You can hear a little bit more hardness in the treble on tracks with percussion that is lively, usually rock tracks. On the HA-2Se, that percussion timbre just softens a little and becomes a shade more liquid with a slightly better texture.
The Low-end on the HA-2SE also has a little more punch and body whereas the Euterpe sounds the more linear and controlled of the two.
You can hear that also in the vocal delivery with the HA-2SE adopting more of a sweet and no-fatiguing analog overtone and the Euterpe just a little more ‘solid-state’ in its voicing. What I mean by that is a shade less ‘fleshed’ out, a bit faster sounding, and some more crispness to the delivery.
The HA2-SE is not as peppy sounding up top as the Euterpe treble presentation so if you do need some treble presence on headphones such as the Empyrean the Euterpe is a good match.
However, for something like the more neutral and unforgiving Diana Phi, the HA-2SE’s slightly more even-harmonic balance and sweeter tone are the superior match.
Monoprice Monolith Liquid Platinum
The Platinum is a hybrid balanced and single-ended tube amp based on the excellent Alex Cavalli Liquid Carbon a few years ago. Monoprice has taken on the IP in coordination with Alex to come up with a balanced version at a fraction of the price.
There are no DAC or pre-amp functions inside the Platinum so its usage scenario is more limited than the Euterpe to just headphone duties. However, you do have a phase splitter design that allows you to connect multiple sources in balanced and unbalanced to the Platinum.
You get 4 different types of amp variation with that phase splitter design that allows you to use them all in balanced mode if you prefer. You can go SE to balanced, SE to SE, balanced to SE, and balanced to balance.
The Euterpe does not have that flexibility but compensates but offering a wider source range and of course, can pre-amp and use its own internal DAC.
The Platinum is also quite a bit smaller than the Euterpe with a bland design I am not bowled over with. The Euterpe is much more attractive and unique to me than the industrial design of the Platinum.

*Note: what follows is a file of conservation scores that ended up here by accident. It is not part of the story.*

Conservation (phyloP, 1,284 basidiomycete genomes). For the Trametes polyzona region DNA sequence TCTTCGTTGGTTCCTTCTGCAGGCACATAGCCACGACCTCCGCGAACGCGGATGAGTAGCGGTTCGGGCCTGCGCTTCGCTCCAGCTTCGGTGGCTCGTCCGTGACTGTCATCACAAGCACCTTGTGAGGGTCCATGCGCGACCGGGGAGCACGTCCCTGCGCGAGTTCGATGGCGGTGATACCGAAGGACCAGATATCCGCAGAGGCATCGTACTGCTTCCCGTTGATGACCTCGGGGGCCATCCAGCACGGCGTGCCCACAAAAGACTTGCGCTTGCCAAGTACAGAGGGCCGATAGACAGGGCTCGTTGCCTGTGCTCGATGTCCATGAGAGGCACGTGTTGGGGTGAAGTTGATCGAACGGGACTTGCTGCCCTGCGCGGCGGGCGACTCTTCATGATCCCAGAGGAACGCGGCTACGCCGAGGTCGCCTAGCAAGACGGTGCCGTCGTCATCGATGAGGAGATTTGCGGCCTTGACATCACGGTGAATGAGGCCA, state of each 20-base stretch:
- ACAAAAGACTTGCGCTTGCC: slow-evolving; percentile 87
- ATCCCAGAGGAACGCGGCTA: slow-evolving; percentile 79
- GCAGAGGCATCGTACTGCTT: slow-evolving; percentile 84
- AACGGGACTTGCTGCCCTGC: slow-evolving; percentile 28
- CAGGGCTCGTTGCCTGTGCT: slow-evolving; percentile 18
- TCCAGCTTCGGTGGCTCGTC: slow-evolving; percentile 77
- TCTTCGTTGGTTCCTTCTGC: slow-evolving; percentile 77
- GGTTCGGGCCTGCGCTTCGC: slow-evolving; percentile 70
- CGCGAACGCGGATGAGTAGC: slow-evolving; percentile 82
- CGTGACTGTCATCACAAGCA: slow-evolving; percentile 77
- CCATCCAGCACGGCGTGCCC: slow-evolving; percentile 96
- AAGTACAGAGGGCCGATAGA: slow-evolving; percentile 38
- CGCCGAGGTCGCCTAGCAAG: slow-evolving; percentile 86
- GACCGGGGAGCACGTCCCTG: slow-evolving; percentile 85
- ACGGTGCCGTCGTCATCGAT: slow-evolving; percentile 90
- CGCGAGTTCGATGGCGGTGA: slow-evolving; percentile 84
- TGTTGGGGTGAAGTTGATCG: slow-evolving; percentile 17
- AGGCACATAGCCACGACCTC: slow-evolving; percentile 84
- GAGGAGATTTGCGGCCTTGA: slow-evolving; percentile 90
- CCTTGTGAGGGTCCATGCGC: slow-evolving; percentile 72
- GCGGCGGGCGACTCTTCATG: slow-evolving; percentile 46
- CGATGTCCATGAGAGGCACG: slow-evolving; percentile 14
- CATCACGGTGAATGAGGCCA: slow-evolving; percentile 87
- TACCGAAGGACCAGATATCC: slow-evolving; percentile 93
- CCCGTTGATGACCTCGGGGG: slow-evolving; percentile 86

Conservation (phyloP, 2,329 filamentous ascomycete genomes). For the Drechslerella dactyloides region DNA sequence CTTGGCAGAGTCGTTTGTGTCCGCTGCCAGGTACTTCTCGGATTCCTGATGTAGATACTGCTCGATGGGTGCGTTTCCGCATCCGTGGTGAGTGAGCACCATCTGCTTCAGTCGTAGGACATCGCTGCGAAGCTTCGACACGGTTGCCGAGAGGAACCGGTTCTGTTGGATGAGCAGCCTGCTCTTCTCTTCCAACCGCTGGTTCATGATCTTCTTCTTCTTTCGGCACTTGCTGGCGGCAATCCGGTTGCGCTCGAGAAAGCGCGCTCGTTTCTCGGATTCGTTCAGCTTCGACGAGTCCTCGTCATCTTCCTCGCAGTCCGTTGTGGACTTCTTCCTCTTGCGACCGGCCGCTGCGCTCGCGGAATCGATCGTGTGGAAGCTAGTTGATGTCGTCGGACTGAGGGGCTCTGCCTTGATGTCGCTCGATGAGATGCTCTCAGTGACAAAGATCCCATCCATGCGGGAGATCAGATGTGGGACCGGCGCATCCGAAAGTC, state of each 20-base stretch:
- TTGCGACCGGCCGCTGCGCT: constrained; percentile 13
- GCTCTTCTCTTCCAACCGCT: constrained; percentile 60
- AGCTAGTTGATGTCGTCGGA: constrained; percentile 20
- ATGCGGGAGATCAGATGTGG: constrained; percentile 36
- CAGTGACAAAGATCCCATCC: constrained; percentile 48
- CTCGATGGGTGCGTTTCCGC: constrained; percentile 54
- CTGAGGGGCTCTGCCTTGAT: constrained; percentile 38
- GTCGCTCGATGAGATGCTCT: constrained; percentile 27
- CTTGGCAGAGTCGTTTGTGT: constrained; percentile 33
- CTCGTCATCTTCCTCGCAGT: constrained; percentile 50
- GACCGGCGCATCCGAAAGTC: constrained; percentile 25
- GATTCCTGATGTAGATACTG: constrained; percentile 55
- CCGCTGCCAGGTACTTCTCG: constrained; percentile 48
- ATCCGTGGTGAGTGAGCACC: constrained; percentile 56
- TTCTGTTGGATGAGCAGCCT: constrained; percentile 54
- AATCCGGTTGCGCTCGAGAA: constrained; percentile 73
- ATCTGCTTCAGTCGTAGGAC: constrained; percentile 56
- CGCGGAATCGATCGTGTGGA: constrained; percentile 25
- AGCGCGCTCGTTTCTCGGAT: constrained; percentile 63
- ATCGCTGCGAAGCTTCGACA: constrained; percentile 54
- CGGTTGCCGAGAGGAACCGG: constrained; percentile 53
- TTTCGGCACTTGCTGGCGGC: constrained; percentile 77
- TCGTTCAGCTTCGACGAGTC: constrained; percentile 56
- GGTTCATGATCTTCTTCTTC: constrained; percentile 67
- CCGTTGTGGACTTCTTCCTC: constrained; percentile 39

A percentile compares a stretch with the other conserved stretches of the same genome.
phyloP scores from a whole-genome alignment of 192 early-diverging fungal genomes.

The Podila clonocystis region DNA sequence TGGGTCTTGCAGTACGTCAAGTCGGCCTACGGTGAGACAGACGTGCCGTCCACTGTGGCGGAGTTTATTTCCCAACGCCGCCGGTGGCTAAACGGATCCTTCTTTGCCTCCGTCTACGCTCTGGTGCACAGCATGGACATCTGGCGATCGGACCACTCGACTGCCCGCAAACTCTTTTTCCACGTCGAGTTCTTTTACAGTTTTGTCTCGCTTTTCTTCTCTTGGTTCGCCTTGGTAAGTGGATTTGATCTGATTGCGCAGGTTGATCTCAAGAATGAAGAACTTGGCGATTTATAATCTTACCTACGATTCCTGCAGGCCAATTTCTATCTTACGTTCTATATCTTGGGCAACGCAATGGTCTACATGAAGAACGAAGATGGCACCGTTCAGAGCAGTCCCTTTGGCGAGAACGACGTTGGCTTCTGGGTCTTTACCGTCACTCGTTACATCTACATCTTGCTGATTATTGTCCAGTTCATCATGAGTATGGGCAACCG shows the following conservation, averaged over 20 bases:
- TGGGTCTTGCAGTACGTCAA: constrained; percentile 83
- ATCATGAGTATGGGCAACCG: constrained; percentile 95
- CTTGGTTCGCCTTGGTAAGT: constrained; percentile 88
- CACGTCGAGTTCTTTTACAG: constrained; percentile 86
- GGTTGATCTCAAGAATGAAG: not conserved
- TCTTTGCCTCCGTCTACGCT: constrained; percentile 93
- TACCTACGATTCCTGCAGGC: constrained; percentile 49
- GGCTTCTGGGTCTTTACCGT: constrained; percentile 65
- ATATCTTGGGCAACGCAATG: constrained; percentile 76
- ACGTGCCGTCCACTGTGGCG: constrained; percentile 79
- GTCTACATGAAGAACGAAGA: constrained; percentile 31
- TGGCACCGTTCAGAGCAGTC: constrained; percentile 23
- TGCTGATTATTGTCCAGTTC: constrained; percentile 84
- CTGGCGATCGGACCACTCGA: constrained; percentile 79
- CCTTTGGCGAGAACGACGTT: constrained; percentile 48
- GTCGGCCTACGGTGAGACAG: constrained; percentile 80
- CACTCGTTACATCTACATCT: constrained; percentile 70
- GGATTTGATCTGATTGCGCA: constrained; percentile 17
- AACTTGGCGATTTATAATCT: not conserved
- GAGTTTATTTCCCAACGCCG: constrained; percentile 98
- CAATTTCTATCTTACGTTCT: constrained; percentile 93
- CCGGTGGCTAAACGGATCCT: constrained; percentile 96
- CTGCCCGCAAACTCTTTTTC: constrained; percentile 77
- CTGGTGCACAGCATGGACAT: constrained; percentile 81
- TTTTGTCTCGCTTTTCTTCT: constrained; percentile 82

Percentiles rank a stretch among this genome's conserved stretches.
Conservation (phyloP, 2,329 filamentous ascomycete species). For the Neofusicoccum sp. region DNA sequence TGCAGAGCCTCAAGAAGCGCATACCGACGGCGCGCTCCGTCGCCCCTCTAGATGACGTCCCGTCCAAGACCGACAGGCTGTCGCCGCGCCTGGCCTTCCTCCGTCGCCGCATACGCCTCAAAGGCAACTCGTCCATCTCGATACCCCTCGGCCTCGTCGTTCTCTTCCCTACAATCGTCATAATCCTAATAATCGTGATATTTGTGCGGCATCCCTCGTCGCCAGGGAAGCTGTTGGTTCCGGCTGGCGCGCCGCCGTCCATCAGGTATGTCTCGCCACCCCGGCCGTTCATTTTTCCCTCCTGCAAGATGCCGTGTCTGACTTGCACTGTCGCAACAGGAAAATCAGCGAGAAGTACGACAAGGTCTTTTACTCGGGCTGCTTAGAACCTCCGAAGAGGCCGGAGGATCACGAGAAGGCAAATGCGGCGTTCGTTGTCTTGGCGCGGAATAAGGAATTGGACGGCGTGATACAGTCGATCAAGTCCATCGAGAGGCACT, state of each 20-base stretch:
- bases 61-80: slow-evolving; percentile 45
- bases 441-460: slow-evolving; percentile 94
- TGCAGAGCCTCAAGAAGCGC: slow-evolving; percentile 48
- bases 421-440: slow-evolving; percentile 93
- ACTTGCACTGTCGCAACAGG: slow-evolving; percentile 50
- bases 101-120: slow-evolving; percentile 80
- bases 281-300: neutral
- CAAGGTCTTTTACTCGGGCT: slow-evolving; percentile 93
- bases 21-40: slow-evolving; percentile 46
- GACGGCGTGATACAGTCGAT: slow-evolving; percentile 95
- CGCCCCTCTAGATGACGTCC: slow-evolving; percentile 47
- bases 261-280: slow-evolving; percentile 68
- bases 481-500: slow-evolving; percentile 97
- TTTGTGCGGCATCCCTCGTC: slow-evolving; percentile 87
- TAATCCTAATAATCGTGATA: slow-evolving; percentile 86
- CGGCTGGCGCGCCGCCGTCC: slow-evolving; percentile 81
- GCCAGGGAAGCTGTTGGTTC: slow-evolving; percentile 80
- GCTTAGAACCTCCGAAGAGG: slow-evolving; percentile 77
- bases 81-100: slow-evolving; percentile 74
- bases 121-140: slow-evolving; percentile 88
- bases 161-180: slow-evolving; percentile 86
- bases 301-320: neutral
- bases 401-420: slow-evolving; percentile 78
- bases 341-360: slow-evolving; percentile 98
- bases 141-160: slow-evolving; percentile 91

The comparative focus here is really how both amp stages perform with a similar DAC attached, in this case, the Chord Qutest. The output numbers are quite different with the Platinum the more powerful of the two amp stages.
The Euterpe should be considered a medium-rated amp stage at 0.9W into 32Ω. the additional impedance matching switch does help fine-tune that load balance which is something missing on the Platinum.
The Platinum raw numbers are much higher on a 32Ω at 6.62 watts balanced and about double unbalanced at 1.78 watts. This is the more powerful pure amp stage of the two and the one you will pick for challenging planars such as the Hifiman HE6 and the Abyss Diana Phi.
However, most modern planars are efficient enough to drive just fine at 1W into a 32Ω load on the Euterpe such as the Empyrean and Hifiman’s Ananda.
Of course, you can attach the Euterpe to the Platinum in pre-amp mode to produce a killer system with all that additional power the Platinum offers.
The gain on the Platinum is more aggressive and with the additional power, you do have to be a shade more careful with easier-to-drive headphones when pushing up the dial. The Euterpe is a little smoother but still gets loud quickly.
Tonally, the Platinum is thick, rich, and treacle-like smooth from top to bottom. The Euterpe is cleaner, airier, and more precise but lacks the girth and punch of the Platinum bass to lower-mids.
The Platinum is not like the DA10 (see below) in its low-end delivery which I find a bit soft and overly bloomy. There is a better balance in the sound of the Platinum with a more treble presence than the DA10.
The Euterpe timbre is relatively sweet-sounding but not quite as rich and intimate sounding as the Platinum. It pulls back a bit with that more neutral delivery hence the perception for me that it is slightly more grandeur in its presentation.
The Euterpe also doesn’t seem to have the same level of decay in the notes so you could argue the presentation is slightly tighter with more separation on the Euterpe.
The Yulong DA10 is a solid-state integrated DAC and headphone amplifier. The DA10 is both balanced and unbalanced compared to Euterpe’s single-ended-only design. Like the Euterpe, it also can operate as a pure headphone amp, pure DAC, and a pre-amp and can receive a wide variety of external sources.